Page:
Ray and I bought our share of those furniture pieces that come in a box and are assembled once you get home. The assembly task was usually mine, with extra hands from Ray when necessary. The only piece that completely defeated me was the barbecue. Thank goodness Larry showed up from Sacramento to become that day's Knight in Shining Armor.
I've been thinking for a year about something to put at the end of my dad's bed that could hold pretty things for him to look at -- flowers, Easter bunny, Christmas Tree. He has a bedside table, but when he is in bed he has to turn his head to see it. He doesn't do that very often. Last week I trudged down to City Mill (the Orchard Supply of Honolulu) and found -- on sale -- the perfect item: a narrow five-drawer chest, wood frame with rattan drawers that look like baskets sitting on shelves but actually work like drawers. Just like at Orchard Supply, store staff load the box into your vehicle.
My plan was to assemble the whole piece at home, separate the drawers from the frame, load the car, and carry the separate parts from the parking lot upstairs to the 3rd floor of Oahu Care Facility. But I was warned by the salesman: these pieces are not particularly stable. A road trip across the city will negatively impact structural integrity.
Once at home, I recognized that I was facing one of those situations this blog is all about. Always before I've had someone -- and a furniture dolly -- to unload the car and get the box to its assembly point. In Groveland, I have multiple power screw drivers. Not so in Honolulu.
Where to work? How to get the large box (which I cannot lift myself) from the car? A painters drop cloth and a bath sheet sized towel on the floor of the carport made an acceptable work surface. My mother's small tool box produced a pair of phillips screw drivers. Open box in car, remove and assemble the basket parts, leave two sides (resembling a pair of small ladders), a top and four crossbars for assembly at Oahu Care. Just unpacking and assembly of 5 baskets took the better part of 3 hours. Manual screw drivers take a lot more work than the power variety!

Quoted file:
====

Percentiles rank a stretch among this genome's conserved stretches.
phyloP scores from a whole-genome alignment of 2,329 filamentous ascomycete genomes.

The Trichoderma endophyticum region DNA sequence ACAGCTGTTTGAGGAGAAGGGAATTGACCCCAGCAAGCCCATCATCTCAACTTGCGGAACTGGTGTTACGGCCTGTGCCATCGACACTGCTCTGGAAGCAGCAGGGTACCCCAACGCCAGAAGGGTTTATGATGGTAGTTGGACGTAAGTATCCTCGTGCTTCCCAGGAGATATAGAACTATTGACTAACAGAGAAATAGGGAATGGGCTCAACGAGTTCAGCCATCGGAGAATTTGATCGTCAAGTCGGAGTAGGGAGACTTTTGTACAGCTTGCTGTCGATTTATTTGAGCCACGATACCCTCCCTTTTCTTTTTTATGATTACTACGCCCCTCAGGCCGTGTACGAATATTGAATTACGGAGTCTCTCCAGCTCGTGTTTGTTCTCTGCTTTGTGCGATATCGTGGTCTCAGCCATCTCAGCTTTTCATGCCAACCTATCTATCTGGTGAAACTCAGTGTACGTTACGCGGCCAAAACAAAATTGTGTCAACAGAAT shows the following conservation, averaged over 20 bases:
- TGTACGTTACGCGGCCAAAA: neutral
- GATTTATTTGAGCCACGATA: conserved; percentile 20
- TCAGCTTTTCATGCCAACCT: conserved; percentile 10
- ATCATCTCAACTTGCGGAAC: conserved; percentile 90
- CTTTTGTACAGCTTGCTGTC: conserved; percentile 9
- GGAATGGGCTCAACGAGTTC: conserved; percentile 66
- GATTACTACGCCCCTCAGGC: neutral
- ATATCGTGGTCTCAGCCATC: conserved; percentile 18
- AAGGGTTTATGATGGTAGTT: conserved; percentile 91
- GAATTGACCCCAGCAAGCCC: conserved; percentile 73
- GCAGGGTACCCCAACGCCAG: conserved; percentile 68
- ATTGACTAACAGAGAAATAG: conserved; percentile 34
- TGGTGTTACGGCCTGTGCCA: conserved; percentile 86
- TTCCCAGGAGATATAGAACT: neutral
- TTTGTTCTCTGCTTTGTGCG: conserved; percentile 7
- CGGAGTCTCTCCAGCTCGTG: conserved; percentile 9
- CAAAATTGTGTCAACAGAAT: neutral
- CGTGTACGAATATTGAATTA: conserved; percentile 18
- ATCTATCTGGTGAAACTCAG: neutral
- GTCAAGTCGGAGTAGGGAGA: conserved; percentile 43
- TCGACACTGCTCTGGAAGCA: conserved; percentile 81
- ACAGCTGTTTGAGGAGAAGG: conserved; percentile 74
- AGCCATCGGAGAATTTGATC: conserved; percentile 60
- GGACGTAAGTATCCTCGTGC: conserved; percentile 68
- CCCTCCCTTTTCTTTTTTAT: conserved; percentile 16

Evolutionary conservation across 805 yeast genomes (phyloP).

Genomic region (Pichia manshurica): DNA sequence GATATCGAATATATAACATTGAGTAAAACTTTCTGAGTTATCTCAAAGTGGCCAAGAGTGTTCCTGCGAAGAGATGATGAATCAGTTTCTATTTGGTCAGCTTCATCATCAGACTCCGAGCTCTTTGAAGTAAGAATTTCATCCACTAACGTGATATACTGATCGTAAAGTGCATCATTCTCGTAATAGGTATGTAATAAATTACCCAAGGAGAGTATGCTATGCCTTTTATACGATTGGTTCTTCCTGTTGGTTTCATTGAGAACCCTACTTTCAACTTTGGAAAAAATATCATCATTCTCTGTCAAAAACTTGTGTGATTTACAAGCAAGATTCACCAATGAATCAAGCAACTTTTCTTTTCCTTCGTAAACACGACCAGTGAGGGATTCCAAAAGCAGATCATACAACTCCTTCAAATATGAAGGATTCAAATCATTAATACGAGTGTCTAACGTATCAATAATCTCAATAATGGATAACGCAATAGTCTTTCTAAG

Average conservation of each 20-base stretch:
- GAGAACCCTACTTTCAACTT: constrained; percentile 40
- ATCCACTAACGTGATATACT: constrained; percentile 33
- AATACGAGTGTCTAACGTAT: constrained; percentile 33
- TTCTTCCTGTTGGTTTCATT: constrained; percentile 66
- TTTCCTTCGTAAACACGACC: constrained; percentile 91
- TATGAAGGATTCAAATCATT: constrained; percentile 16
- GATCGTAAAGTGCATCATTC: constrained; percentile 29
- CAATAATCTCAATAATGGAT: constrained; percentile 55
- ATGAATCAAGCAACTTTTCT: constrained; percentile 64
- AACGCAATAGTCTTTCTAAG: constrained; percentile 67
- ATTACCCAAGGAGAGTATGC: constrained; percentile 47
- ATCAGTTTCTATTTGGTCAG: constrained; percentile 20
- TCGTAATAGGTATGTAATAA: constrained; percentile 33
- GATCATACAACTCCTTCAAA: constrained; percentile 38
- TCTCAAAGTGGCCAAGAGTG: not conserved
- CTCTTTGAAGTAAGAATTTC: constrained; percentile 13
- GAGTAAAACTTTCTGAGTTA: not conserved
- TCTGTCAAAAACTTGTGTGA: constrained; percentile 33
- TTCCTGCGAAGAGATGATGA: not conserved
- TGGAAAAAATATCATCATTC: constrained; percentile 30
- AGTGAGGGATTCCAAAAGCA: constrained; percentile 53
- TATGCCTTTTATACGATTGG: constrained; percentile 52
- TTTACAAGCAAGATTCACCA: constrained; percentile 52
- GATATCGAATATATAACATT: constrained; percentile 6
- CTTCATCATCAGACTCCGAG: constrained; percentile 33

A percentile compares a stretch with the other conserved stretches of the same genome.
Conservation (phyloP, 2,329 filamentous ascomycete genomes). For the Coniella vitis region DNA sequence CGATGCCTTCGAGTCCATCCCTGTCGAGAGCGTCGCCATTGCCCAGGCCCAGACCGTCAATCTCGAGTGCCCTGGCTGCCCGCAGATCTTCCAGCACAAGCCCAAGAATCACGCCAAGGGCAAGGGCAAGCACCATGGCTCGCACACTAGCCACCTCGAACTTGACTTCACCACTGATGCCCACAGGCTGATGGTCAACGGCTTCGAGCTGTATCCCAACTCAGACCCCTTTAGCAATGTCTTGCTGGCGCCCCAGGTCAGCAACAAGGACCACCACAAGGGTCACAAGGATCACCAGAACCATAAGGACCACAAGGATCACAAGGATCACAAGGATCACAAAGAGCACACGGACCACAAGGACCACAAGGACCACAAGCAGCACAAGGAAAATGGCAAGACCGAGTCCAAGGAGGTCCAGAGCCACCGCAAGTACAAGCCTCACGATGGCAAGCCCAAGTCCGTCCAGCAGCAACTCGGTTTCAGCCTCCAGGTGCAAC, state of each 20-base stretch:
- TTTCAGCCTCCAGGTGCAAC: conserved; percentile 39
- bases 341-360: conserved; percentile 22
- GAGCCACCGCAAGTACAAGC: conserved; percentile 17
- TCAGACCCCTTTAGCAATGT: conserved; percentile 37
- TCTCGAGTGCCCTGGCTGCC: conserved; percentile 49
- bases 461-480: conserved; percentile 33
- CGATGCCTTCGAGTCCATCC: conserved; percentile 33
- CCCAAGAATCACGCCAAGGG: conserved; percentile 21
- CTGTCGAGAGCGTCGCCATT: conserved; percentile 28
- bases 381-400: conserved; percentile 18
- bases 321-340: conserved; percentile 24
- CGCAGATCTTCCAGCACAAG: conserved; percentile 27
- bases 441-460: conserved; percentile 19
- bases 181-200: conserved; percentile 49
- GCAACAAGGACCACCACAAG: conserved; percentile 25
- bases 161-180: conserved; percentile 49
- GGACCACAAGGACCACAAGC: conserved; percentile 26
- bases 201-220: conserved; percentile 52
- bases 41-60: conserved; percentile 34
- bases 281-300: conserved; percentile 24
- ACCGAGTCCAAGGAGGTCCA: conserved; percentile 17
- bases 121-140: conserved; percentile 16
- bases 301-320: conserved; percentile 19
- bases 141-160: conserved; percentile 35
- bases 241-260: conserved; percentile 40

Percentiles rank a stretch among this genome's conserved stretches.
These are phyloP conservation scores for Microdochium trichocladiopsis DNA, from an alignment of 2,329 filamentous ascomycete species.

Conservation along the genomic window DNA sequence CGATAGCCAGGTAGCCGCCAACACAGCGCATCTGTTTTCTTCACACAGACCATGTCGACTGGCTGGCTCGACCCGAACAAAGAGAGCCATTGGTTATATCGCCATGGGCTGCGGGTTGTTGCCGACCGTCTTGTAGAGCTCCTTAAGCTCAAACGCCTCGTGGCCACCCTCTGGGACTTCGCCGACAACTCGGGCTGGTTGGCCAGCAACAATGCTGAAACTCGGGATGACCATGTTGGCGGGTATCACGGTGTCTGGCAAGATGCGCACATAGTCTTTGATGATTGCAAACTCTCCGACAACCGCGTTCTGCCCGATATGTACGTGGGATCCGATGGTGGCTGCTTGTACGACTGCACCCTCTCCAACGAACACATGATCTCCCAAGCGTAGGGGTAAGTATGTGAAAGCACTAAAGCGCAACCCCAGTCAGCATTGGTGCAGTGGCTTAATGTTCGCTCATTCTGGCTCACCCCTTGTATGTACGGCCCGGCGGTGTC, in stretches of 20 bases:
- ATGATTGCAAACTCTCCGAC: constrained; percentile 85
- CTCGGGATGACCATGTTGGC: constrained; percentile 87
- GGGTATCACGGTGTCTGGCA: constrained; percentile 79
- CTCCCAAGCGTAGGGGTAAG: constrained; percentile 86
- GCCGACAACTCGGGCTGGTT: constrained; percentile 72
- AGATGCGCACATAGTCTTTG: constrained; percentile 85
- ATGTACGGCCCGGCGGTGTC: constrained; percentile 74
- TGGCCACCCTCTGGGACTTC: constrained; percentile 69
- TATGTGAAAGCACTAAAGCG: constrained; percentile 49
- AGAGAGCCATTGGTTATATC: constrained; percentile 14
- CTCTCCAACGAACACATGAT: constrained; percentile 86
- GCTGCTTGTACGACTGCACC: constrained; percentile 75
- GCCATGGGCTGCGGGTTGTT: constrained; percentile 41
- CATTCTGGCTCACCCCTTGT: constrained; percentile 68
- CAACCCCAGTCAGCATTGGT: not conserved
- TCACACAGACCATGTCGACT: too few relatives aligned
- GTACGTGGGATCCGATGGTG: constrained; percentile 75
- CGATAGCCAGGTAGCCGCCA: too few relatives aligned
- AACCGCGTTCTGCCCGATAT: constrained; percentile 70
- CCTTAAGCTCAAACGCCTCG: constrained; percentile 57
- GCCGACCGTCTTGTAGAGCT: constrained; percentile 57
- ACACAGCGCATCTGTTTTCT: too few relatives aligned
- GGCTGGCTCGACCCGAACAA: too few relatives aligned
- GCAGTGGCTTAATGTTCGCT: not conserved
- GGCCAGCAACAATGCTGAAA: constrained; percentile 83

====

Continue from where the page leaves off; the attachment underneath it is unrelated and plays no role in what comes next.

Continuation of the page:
The next trick was finding a parking spot at Oahu Care with enough room to open at least one car door wide enough to remove all the chest parts. Ahhhh, there was one! Didn't have to park in the center aisle. Two baskets and clean laundry arrived at my dad's bedside. Arriving with the second load, found the call light on at my dad's room. He was trying to get out of bed to follow me downstairs. Thank goodness for bed alarms! One more trip and some help from one of the maintenance staff -- and all the parts were upstairs.
Laying out a towel on the floor and putting the instructions on the end of my dad's bed, I proclaimed, "Gentlemen, your entertainment for the afternoon!" Gotta make this light. Those two men each know more about the assembly process than I do, and both were awake and alert. OK. Two sides. Check. Four crossbars. Check. No, wait, the crossbars are designated E, F and G. Does that mean different bars for different places? Sure enough. E goes in the front. But where is front? Oh. Drawer stops are on the back right. Which little ladder has the drawer stops? That ladder becomes Right Side. Check. Peg crossbars into pukas in side pieces. Bigger round thing into matching puka on crossbar. Oh-oh. It is supposed to connect to something. It's that funny widget that looks like a cross between a screw and a molly bolt. This can't be right! How do I get that piece which clearly has to go east-west through north-south opening?
Sun-he (say soon-HEE), one of the CNA's arrived about that time, wondering what was being assembled. Fortunately, her mechanical skills are better than mine. "Take this off." she said, pulling out the pegged in crossbars. "This one go here." she added, deftly fitting one of the funny widgets into the side piece, long end out. "Now like this". She plugged the crossbar back into place, the funny widget now extending through it's own puka in the crossbar and into the puka designated for that bigger round thing. Round thing into puka, over funny widget. Quarter turn with screw driver in round thing, and voila! Fastened. "Now you do." she declared, leaving. I did.
Twenty minutes later the crossbars were in place, reinforcing angle brackets attached, and the top screwed to the base frame. Drawers had been added, and the job was done. My father was pleased. I am pleased. The CNA's will have to figure out where I hid my father's socks.
Give thanks for anyone who offers help today. Be gracious enough to accept it -- with a smile! Don't forget to pray ....